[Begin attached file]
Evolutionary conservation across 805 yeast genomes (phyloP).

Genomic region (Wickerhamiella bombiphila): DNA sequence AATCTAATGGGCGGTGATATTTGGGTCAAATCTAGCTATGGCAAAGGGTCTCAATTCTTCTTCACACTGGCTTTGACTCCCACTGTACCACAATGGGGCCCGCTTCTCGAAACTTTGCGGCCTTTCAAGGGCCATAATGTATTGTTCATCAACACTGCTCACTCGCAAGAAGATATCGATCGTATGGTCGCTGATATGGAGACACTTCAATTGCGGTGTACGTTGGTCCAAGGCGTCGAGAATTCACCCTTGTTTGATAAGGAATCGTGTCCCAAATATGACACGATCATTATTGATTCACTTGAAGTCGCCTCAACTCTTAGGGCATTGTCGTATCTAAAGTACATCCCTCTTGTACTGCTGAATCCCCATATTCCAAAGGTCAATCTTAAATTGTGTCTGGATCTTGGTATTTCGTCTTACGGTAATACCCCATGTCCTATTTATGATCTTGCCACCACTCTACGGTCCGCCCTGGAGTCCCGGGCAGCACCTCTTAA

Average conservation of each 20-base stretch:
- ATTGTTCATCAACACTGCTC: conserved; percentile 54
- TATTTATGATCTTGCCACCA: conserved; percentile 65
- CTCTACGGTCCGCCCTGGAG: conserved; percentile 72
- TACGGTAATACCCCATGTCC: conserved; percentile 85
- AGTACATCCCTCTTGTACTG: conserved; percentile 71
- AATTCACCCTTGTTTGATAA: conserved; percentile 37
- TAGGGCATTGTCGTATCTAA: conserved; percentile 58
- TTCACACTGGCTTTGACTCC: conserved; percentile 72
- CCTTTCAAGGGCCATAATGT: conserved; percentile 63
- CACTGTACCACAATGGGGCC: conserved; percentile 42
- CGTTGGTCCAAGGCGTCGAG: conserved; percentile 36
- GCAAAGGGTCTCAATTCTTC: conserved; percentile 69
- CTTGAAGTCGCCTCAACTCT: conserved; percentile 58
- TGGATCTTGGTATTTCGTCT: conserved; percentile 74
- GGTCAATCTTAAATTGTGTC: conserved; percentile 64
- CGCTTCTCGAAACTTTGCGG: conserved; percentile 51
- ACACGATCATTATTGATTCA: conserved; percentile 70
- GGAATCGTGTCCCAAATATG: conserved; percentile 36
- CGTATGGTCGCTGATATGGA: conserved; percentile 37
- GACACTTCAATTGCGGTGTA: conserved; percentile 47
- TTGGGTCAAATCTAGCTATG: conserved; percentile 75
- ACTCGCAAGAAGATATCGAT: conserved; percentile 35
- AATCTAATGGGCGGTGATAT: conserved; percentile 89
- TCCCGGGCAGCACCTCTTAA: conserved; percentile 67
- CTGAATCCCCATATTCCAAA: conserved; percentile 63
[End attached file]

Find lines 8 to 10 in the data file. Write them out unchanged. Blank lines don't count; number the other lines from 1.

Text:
- AGTACATCCCTCTTGTACTG: conserved; percentile 71
- AATTCACCCTTGTTTGATAA: conserved; percentile 37
- TAGGGCATTGTCGTATCTAA: conserved; percentile 58